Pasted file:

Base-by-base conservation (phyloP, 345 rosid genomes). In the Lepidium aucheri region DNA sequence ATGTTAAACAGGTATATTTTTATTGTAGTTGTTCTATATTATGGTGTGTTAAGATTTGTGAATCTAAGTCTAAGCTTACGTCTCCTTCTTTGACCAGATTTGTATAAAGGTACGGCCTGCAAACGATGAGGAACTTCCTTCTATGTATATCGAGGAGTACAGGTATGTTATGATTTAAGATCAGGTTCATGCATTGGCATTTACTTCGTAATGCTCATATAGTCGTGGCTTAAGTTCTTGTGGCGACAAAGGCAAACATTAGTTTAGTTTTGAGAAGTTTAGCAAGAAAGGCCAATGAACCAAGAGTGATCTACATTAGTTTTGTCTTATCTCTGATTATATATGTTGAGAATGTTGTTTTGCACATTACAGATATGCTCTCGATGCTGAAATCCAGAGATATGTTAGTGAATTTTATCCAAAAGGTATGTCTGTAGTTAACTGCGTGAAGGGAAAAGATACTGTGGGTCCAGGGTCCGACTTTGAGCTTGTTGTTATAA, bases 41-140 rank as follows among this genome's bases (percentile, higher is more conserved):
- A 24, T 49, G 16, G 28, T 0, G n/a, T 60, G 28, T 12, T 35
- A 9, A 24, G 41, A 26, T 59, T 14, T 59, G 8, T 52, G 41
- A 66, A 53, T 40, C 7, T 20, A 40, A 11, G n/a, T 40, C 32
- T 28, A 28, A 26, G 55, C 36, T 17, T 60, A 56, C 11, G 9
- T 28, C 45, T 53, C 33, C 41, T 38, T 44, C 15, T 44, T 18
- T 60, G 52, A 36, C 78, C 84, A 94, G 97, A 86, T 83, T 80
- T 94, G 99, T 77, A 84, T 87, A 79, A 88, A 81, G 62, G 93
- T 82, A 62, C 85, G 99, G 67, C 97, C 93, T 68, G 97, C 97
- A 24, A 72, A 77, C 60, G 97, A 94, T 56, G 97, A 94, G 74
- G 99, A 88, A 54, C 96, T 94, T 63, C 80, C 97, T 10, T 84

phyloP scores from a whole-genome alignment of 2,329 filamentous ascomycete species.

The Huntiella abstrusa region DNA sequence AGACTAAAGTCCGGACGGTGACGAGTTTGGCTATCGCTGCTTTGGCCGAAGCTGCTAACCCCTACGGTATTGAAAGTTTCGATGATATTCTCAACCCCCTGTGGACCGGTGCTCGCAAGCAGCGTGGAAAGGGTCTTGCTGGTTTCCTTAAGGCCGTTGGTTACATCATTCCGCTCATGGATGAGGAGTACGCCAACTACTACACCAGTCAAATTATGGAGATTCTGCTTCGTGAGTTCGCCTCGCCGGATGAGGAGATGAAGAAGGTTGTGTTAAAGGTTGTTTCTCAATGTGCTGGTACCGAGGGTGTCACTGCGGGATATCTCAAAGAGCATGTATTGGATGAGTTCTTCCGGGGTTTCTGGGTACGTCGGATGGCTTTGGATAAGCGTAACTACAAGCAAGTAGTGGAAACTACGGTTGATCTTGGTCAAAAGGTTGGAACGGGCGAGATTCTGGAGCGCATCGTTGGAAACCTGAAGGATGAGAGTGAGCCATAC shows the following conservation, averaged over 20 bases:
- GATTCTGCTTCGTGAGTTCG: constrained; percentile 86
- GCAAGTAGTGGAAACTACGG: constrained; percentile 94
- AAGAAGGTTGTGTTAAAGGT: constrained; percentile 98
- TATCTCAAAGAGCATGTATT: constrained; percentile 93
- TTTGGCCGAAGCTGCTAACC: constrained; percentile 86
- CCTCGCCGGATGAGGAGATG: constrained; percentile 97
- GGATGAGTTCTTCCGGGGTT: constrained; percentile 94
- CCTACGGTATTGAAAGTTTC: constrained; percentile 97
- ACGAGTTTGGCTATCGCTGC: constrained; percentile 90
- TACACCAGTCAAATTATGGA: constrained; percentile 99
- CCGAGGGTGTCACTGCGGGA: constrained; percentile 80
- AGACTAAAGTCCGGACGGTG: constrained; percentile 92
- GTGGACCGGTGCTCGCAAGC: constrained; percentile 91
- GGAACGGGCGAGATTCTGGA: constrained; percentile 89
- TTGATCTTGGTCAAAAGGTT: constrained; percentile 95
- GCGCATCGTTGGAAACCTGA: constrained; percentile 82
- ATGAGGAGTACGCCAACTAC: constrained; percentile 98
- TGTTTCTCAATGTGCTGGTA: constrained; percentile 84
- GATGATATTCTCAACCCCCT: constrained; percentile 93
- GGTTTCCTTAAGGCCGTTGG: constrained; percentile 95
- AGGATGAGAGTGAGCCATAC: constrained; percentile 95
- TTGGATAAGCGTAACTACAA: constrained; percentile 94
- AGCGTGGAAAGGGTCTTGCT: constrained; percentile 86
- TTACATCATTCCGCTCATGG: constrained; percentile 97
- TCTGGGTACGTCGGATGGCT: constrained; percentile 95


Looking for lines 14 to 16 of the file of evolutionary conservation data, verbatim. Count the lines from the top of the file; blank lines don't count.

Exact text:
- GATTCTGCTTCGTGAGTTCG: constrained; percentile 86
- GCAAGTAGTGGAAACTACGG: constrained; percentile 94
- AAGAAGGTTGTGTTAAAGGT: constrained; percentile 98